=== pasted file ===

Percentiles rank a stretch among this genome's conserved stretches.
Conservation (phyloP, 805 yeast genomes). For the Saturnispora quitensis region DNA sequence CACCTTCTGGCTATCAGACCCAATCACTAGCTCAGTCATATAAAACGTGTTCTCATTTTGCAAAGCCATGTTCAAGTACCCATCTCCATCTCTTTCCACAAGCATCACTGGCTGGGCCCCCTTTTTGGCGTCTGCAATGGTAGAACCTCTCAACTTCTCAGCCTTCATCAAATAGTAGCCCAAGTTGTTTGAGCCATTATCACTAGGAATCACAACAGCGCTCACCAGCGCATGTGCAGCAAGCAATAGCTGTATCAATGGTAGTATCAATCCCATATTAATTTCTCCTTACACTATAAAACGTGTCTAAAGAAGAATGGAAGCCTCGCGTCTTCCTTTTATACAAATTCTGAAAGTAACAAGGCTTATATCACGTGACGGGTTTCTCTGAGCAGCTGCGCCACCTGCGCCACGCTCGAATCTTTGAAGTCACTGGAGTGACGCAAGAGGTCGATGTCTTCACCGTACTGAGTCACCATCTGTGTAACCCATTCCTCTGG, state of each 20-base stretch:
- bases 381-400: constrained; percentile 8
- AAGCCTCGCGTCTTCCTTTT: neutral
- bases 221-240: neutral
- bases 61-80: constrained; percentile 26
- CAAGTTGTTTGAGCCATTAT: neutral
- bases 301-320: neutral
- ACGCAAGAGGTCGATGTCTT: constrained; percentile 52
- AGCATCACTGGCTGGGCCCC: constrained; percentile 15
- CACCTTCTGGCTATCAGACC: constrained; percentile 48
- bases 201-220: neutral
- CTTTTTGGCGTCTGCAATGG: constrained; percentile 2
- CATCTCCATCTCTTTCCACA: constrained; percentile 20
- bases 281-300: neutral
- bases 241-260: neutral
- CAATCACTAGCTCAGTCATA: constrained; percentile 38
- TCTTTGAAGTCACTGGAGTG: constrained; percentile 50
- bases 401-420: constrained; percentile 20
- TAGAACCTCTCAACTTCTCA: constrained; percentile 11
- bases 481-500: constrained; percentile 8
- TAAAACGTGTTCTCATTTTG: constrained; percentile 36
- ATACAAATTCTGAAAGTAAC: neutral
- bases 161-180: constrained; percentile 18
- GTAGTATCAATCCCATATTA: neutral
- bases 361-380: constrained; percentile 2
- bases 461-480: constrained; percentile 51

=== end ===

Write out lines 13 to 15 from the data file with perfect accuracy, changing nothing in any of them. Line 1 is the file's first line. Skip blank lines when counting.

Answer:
- CTTTTTGGCGTCTGCAATGG: constrained; percentile 2
- CATCTCCATCTCTTTCCACA: constrained; percentile 20
- bases 281-300: neutral